UNIVERSITY OF MASSACHUSETTS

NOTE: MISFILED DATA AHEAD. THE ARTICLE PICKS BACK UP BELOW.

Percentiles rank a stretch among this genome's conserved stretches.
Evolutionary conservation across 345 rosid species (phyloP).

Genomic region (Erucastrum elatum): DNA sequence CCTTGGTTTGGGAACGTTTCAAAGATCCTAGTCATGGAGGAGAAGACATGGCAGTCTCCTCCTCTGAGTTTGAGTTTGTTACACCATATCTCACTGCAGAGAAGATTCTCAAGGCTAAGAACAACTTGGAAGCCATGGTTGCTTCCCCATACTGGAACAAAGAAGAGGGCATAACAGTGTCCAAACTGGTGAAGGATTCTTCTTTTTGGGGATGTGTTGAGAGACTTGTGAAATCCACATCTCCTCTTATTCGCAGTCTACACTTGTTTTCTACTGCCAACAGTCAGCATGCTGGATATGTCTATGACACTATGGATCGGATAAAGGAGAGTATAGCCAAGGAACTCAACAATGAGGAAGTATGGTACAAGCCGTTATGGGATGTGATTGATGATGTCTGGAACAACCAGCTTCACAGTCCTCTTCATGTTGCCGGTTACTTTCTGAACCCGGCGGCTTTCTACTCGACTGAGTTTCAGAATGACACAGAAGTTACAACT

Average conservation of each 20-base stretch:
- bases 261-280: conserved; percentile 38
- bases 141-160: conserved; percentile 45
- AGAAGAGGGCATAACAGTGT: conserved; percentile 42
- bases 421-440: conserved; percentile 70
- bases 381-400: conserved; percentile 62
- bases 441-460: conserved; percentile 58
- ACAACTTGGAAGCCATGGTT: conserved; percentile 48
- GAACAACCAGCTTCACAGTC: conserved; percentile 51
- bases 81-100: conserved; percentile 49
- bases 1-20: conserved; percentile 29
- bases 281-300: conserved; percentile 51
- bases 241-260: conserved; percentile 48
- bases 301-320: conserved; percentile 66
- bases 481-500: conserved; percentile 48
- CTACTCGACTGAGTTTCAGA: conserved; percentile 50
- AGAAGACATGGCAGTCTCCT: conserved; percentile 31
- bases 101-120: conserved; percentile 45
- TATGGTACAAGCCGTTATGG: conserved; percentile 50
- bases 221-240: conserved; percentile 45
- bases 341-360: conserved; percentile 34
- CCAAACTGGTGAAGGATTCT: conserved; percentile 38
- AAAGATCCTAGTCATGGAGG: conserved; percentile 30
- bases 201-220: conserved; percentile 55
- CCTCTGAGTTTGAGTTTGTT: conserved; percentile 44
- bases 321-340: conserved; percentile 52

This is an ARRA administrative supplement to enable the Specific Aims of parent grant NIH 5 R37 GM030626 to be achieved more quickly and with greater insight. Funds have been awarded to equip an existing light microscope for Differential Interference Contrast (DIC) optics and high-speed video recording, which will allow the direct observation and documentation of the movement of intraflagellar transport (IFT) particles within the flagella of the model organism Chlamydomonas. Such observations will be critical to determining how mutations in proteins such as IFT46 and nephrocystin-4 affect the size, number, and rate of movement of IFT particles in the flagellum, and thus provide insight important for achieving Specific Aim 1 (focused on IFT46) and Specific Aim 6 (focused on nephrocystin-4). Funds also have been provided to acquire an imaging system for quantitation of protein levels in western blots using chemiluminescence. This system will reveal how the levels of specific proteins are affected in the flagella of mutants for IFT46 (Specific Aim 1) and nephrocystin-4 (Specific Aim 6). Cilia and flagella occur throughout the human body, and defects in them cause diseases such as primary ciliary dyskinesia, polycystic kidney disease, and blindness. This research is providing new insights into the basic mechanisms involved in the assembly and function of cilia and flagella, revealing how defects in disease-related proteins affect these organelles, and identifying new candidate disease genes for primary ciliary dyskinesia and other cilia-related diseases.